"Se puede preparar dos platos sin carne?" (Can you prepare two plates without meat? we would ask.)
"Claro que sí, mi amor!" (Yes, of course, my love! was usually the response.)
exploring coffee finca la leona in envigado, colombia
Mehedi’s cousin Jacob came for a fantastic week of sightseeing. We explored the nearby towns of Guatapé, toured coffee fincas outside of Medellín, went hiking and explored Parque Arví as well as the city itself via its subway and gondola system. These visits from family really give us a boost!
Bikepacking the Rio Cauca
After nearly a month in Medellín we were ready to pedal some South American dirt roads. We were thrilled about the route we had planned, and couldn't believe how many dirt roads we were able to find. We spent the first 10 days out of Medellin riding along the beautiful Rio Cauca on about 75% dirt roads. The Rio Cauca flows from the central Colombian Highlands in a northeast direction where it empties into the Caribbean. We really took our time getting back into pedaling after being off the bikes for a month!
Our days were filled with some killer climbs and descents through the river cañon, incredible vistas, waterfalls, great wild camping and extremely friendly locals. We passed through quaint farm towns and fincas where we felt transported 100 years back in time. Fruit orchards of citrus and cacao loaded with ripe fruit and very generous farmers along the river yielded continuous fresh snacks.
One of the things that really struck us on our pedal along the Rio Cauca was also the destruction of the natural landscape in the name of resource extraction. We rode alongside and criss-crossed over a massive pipeline from Medellín all the way to Laguna Esmerelda, where our route then headed west. The pipeline continued. We saw both large and small scale mining operations all along the river, and one particularly bad site of mining biproduct contamination - black sludge - pouring into the Cauca. It is a place where two very different worlds exist side by side.
Our route out of the city initially climbed up through Fredonia before dropping down to the Rio Cauca at Puente Iglesias. It was in Fredonia where we heard the news of our presidential election outcome. We pedaled on with heavy hearts and had a lot of great discussions about the state of the world. We find great comfort in focusing on ways we can do something instead of feeling helpless and doing nothing.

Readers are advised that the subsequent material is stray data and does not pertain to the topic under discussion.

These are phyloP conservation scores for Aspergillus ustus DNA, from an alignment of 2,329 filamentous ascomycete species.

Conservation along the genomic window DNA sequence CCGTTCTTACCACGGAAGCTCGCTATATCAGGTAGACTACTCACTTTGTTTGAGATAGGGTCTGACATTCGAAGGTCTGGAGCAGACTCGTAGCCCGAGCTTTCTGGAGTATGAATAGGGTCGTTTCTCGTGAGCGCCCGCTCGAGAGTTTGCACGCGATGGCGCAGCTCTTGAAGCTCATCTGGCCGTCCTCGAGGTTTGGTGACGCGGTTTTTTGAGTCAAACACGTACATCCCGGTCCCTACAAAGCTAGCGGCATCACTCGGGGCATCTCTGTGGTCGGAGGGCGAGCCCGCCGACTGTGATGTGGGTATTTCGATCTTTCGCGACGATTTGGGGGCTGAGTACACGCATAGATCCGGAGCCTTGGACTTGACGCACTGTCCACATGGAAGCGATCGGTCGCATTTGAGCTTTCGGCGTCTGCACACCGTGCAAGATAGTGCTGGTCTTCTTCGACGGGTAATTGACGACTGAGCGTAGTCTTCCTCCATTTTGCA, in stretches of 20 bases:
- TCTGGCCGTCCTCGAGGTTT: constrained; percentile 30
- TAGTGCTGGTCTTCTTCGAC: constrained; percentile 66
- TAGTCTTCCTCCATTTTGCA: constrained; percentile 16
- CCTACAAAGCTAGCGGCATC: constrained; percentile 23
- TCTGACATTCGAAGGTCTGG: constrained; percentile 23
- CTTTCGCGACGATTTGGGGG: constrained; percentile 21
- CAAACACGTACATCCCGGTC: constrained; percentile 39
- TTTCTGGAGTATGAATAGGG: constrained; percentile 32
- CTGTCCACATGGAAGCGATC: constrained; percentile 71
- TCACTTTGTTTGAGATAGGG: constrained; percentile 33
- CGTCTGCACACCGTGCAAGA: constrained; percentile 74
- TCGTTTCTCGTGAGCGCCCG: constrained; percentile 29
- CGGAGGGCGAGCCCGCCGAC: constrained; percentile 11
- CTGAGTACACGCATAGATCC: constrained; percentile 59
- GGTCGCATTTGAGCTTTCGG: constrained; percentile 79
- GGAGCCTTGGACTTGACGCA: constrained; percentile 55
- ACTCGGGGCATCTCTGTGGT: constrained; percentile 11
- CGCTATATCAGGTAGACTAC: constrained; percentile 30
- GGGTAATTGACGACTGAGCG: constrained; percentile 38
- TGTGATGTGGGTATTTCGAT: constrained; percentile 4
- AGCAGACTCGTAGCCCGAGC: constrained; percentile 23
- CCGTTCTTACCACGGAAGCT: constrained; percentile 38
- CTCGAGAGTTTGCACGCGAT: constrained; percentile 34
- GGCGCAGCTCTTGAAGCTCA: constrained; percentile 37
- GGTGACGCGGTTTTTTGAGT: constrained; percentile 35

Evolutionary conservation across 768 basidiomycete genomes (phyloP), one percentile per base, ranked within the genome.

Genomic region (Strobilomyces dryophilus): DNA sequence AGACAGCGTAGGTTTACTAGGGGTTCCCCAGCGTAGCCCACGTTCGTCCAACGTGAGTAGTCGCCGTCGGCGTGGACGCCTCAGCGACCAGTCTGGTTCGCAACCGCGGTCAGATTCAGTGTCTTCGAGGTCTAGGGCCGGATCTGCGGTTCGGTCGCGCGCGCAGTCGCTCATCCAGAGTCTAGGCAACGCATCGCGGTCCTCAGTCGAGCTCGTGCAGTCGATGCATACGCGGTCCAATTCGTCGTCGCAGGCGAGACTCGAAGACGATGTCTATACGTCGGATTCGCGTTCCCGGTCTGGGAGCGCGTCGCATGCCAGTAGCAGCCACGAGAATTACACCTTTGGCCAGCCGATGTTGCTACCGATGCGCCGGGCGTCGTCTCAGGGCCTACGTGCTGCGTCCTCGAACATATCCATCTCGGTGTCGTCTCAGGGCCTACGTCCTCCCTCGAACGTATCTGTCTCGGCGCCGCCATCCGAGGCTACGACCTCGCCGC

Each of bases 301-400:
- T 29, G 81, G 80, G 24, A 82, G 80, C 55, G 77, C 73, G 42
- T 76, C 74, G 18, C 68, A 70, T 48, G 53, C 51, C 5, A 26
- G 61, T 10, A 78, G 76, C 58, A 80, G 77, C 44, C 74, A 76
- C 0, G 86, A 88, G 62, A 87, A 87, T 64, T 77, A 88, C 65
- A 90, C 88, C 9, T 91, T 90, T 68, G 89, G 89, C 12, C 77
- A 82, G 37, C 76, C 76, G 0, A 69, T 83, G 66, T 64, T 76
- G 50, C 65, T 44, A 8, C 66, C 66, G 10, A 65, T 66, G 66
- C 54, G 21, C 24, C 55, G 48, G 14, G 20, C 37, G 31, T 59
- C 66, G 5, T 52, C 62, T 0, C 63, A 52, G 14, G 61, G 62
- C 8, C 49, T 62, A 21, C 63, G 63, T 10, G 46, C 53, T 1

We continued along the riverside through the towns of Pintada, Irrá and Arauca, up to Laguna Esmeralda and Santa Rosa de Cabal, then onto La Florida and finally Salento.
As we found to be true throughout Mexico and Central America, South America's hospitality is also alive and well. Many locals fed us from their gardens and kitchens, offering whatever we needed - water, food, a place to pitch the tent, good vibes and laughter. Doesn't seem like they see many tourists around here, but they sure know how to make us feel welcome.
Climbing up and away from the Cauca, we entered the famous Eje Cafetero, Colombia's coffee growing region. We decided to take a few days off in Santa Rosa de Cabal, a lovely little town with a fantastic market and abundant coffee culture. We imbibed in the coffee and fresh fruit while taking some time off to blog and maintain the bikes. Additionally we hopped a ride on a local Willy's Jeep transport for the day to the local Termales de Santa Rosa, a gorgeous hotspring above town.
Pedaling onward, our climb out of Santa Rosa was beautiful and absolutely worth it, filled with stream crossings, bamboo forests and clouds of spawning butterflies fluttering about. We passed through the village of La Florida before linking up with the carretera leading into Salento. Before arriving in Salento, we camped at an historic site where Simon Bólivar and his revolutionary forces camped two centuries before. In the morning, a dog adopted us on our 600 foot climb into the town of Salento.